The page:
They tell the story of a young vetranarian coming to age in rural Yorkshire between the wars. There is lots about animals--it is possible to be less enthusiatic about cows giving birth than the author--but more about the people around him.

Decently written, quite uplifting.

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WOW! you guys are great!

sorry that i haven't been able to find this thread for a few days (i did something silly with my computer...long story).

anyway - these are right on the money. yes, Ari - she has read all of amy tan's books and yes, that is just the right sort of stuff. although she reads widely, i recognise the names of what she has.

kate B - helene hanff would be just right too, if we both hadn't enjoyed these many years ago, so you, too, are on the right track.

floss - isn't 'A Fortunate Life' a remarkable book? (yes, we both have read it, but i agree with you, that it is amazing and suitable).

most of these other posts include some names which i am UNfamiliar with, which probably means that they make a good list of things she should start requesting from the library. thank you very much :)

a few other comments:

1. if i could just get her to upgrade her modem and/or computer ( a powermac), and not be so negative about not 'needing' to be online...she could renew with her ISP, and post her OWN responses. that would really brighten her up, but i bet i can't do it!


2. alexandra & others: it's not so much that she's a prude, but more that she has always been of the view (that i share) that ALL media is stuff which one can allow into one's brain, or not. and that one's brain BECOMES the sum total of what we allow in. so, it's worth being careful. especially if you want to retain a positive outlook in a scary, often ugly world.

3. if she ever does get online again, and i recomend her to this forum, i'll have to delete this thread, so she's not embarrassed by 'public exposure'.

4. this brings up another possible consideration: alexandra - you said yourself, in the intro to this forum about books, that this forum has/need have NOTHING to do with ballet.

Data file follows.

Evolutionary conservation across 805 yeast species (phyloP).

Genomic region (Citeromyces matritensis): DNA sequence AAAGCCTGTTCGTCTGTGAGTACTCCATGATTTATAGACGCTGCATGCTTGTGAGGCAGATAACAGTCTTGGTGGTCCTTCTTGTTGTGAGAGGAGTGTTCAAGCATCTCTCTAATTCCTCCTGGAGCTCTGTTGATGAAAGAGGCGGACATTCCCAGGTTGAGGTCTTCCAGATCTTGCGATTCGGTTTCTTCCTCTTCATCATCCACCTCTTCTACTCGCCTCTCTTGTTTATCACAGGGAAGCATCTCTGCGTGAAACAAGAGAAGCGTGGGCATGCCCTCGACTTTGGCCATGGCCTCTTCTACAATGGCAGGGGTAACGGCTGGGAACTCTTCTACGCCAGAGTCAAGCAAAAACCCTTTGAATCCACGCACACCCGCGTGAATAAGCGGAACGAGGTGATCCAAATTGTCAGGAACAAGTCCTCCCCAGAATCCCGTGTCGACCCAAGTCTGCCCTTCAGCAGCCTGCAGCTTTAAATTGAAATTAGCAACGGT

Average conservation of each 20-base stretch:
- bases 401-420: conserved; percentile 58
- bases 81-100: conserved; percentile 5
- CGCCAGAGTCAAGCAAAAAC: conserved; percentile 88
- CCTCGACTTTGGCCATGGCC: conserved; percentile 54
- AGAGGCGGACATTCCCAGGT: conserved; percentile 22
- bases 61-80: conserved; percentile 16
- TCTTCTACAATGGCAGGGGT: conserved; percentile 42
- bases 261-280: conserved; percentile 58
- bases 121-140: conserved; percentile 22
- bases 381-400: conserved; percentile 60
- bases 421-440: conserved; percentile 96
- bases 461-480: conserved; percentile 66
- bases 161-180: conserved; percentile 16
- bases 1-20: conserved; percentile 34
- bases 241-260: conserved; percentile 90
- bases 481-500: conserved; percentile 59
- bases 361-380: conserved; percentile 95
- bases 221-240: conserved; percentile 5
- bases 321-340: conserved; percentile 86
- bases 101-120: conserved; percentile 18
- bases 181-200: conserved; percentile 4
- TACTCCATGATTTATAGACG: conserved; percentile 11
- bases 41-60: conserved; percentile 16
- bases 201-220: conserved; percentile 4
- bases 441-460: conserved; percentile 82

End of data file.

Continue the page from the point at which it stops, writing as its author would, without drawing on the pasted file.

BUT: do you actually want to invite in here, NEW people who have little or no interest in ballet - but who love books (like my mother, and other friends of hers i can think of.)...

...thinking: 2 websites, 2 'jobs' for you, 2 fundraising requirements, possible conflicts between up-to-now very friendly 'clientele' who DO have something in common & new people who don't, etc etc...

what do you think? ('we' should make that a new thread, shouldn't 'we'?) :)

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vagansmom, I love Willa Cather's books too.

There's also "Shadows on the rock" that I'd recommend, and "One of ours", a great book but perhaps not very uplifting (as much of it deals with WWI). Unfortunately, many of her books haven't been translated into French... :)

Alexandra, has your mother tried the "Miss Seeton" series, by various authors (Heron Carvic, Hamilton Crane, Hampton Charles)? I don't find it very well-written, but it's quite funny, and really "clean" I think (the main character is a retired female drawing teacher in a small English village in the 1970s, who gets involved in some crime stories but never really realizes what's happening, as she's veru naive and thoughtless, and she helps the police find the criminals a bit by chance...) My brother reads mostly mysteries and dagger-and-cloak stories (and also adventure stuff like the Horblower series and the Aubrey and Maturin series) so I have to find some inspiration for his birthdays and Christmas gifts...

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Checked with Grandmother and here are some of her suggestions however she did say some people may not consider them as uplifting but the books are certainly not depressing. Taylor Caldwell's novels, E.V. Timms, Sharon Penman Your hills are too high by Roslyn Taylor, James Herriot as suggested by some posters plus the latest (?) which is an autobiography, Michael Crawford's autobiography. She said she would try to come up with some more ideas for you.